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A computer just passed the Turing test — but no, robots aren't about to take over

Not the chatbot that passed the Turing test.
Not the chatbot that passed the Turing test.
Ute Grabowsky/Photothek via Getty Images

Yes, a computer may have just passed the Turing test for artificial intelligence. No, this isn't as big a deal as many news outlets are making it out to be.

On Saturday, at an artificial intelligence competition in London, a chatbot named Eugene Goostman successfully convinced 33 percent of a panel of judges that it was actually a 13-year-old boy.

In doing so, the computer seems to have passed the "Turing test" — a theoretical standard for artificial intelligence first proposed in 1950. The idea is that if a computer program can convince more than 30 percent of a group of humans that it too is human after five minutes of chatting, it has achieved some aspect of true artificial intelligence.

At the same time, an earlier version of the same program reached a 29 percent success rate at a competition in 2012, so it's not as though this is a breakthrough achievement — just a gradual improvement. Moreover, the 30 percent figure itself is somewhat arbitrary: Alan Turing, the British mathematician who proposed the test, originally mentioned it as an idle prediction about machine intelligence that would exist in the year 2000, rather than some sort of unequivocal gold standard for AI.

Still, programmers around the world have been creating bots to pass the test for years — and if the results hold up, this would be the very first success. (The results have yet to be independently reviewed.) The chatbot might not be a truly groundbreaking technology, but it is an important milestone on the pathway to artificial intelligence.

A brief history of the Turing test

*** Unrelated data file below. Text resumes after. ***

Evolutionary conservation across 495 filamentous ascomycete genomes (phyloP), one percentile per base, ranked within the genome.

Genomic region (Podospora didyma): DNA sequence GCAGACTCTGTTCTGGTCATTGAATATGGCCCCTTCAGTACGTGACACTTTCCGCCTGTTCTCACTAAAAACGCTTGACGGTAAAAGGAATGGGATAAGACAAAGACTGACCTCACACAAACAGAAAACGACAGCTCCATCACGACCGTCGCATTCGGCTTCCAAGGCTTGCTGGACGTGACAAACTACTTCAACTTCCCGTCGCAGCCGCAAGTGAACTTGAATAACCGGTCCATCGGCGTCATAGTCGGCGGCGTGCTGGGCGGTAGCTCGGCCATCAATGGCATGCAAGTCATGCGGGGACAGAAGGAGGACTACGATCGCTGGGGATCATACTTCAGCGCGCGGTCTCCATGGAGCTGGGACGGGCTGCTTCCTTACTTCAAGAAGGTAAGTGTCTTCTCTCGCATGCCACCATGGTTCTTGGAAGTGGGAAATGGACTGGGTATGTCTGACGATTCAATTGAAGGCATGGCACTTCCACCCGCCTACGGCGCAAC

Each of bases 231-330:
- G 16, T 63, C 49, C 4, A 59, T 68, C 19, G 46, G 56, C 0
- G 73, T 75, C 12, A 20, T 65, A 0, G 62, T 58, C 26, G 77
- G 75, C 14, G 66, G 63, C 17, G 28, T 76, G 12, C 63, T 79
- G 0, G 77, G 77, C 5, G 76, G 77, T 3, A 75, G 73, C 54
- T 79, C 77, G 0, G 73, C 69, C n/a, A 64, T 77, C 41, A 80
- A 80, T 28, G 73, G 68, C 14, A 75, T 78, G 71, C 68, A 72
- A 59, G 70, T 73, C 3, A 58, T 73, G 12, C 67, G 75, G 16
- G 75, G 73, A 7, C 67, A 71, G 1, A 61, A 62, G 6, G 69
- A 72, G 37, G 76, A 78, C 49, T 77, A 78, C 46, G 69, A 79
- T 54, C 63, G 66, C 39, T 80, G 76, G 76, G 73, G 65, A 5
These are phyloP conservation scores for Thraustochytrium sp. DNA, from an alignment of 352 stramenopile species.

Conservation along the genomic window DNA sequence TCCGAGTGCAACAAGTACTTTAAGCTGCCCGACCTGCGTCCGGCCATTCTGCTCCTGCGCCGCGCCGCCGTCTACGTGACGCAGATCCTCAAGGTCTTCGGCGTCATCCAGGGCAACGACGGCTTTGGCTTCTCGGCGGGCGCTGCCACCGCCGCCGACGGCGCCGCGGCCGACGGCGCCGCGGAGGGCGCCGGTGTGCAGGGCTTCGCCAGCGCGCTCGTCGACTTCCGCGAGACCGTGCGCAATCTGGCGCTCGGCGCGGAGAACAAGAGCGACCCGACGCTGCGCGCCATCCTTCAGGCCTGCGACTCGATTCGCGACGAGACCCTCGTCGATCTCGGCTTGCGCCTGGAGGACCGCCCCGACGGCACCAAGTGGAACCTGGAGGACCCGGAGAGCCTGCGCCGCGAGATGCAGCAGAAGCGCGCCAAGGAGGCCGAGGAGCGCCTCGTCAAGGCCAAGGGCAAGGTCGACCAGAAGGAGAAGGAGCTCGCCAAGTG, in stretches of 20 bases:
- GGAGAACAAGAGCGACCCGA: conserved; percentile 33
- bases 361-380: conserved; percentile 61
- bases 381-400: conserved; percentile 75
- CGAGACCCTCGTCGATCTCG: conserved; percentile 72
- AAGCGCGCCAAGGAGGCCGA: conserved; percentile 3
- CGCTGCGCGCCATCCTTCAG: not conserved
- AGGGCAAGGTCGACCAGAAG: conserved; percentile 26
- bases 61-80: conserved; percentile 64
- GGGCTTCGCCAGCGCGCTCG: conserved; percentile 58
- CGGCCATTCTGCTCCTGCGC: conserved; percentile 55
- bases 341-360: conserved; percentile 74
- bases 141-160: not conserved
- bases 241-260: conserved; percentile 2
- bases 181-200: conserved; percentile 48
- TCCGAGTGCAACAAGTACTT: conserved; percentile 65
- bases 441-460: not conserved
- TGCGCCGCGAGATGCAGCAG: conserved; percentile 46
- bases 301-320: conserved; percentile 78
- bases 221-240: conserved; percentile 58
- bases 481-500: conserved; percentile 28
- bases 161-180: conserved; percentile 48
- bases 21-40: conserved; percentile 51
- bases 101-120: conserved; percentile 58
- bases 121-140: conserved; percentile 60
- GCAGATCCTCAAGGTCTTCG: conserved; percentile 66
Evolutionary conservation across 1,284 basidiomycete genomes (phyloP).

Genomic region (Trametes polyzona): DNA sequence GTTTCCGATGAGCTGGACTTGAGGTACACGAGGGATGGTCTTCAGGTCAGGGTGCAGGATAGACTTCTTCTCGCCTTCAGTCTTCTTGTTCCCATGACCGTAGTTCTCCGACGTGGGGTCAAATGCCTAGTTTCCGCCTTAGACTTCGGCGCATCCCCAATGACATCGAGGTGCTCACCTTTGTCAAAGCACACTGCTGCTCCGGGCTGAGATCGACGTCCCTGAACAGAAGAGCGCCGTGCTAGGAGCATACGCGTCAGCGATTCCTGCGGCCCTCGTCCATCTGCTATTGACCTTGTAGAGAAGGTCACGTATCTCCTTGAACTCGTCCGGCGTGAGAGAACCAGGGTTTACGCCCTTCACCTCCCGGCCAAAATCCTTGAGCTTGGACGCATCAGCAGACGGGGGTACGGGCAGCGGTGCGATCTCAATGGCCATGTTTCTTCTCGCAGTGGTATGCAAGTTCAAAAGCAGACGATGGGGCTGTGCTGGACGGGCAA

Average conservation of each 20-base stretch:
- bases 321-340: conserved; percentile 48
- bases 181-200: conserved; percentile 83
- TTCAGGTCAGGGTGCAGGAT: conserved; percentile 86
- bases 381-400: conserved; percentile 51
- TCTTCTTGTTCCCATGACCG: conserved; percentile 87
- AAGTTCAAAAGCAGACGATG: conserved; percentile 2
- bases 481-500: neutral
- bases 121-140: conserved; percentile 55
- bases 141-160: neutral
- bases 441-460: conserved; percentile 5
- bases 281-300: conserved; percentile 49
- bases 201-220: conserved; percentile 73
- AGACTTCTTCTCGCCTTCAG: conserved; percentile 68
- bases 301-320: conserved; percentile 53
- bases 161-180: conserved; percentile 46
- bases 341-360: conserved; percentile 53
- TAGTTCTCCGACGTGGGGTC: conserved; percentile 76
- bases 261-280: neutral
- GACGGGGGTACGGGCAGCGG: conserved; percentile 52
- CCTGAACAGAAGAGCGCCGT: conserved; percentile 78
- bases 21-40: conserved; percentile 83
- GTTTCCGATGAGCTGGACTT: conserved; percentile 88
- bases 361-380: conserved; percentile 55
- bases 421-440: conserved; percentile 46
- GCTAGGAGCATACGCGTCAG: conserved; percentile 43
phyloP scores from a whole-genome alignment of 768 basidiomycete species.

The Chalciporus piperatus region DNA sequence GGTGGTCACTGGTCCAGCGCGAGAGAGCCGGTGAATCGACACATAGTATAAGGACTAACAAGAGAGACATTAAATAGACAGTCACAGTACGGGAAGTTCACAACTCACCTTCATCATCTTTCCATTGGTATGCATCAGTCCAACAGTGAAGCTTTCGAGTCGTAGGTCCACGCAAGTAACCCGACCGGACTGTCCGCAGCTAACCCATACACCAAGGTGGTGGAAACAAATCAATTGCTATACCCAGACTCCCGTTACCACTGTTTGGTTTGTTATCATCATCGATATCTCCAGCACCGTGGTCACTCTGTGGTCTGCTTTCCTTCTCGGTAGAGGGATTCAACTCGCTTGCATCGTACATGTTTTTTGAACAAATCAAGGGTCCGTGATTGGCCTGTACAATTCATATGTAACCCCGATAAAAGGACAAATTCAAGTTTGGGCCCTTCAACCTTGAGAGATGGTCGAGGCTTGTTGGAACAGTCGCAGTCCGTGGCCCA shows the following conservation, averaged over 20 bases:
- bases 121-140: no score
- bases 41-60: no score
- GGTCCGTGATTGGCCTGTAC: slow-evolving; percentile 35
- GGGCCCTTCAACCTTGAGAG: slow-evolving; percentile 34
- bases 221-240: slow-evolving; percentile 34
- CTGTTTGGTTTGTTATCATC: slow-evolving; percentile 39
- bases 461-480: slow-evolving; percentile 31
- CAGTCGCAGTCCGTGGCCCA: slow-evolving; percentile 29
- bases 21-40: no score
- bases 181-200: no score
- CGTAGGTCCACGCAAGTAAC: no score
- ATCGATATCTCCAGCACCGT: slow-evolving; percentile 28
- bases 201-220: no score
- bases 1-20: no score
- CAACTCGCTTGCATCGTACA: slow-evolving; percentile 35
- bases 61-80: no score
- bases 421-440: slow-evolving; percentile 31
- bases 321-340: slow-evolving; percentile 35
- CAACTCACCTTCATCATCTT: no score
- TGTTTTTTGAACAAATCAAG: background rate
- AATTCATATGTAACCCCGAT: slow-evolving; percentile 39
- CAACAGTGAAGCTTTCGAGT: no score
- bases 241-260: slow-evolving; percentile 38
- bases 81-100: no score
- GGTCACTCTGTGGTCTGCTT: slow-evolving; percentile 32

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A statue of Alan Turing. Wikimedia commons/Jon Callas

Alan Turing — widely considered the father of artificial intelligence — proposed the test in a 1950 paper called "Computing Machinery and Intelligence." In arguing that computers would one day be able to think, he proposed that "thinking" could be interpreted to mean "imitating humans."

Specifically, he proposed a setup in which a human judge chats with both another human and a computer program via a text chat. If the program is sophisticated enough to imitate human behavior to the degree that the judge can't reliably tell the human and computer apart, Turing argued, it is "thinking" in some meaningful way. (Text was used so the computer wouldn't need to imitate the inflections of a human voice.)

The 30 percent standard and five-minute chatting period came about in an aside: Turing was disclosing his personal beliefs about AI, and simply mentioned that he expected a program to be able to cross this threshold by the year 2000.

Soon afterward, programmers began developing primitive programs they hoped would be able to pass that 30 percent test. In 1991, the Loebner Prize — an annual competition among computer programs (and programmers) to pass the Turing test — was established.

The chatbots that participate in this and other competitions have slowly gotten more sophisticated over the years. The early ones simply scanned a human's text input for certain keywords and answered with responses vaguely based on them (if you ever chatted with AIM's SmarterChild, these bots might be familiar to you).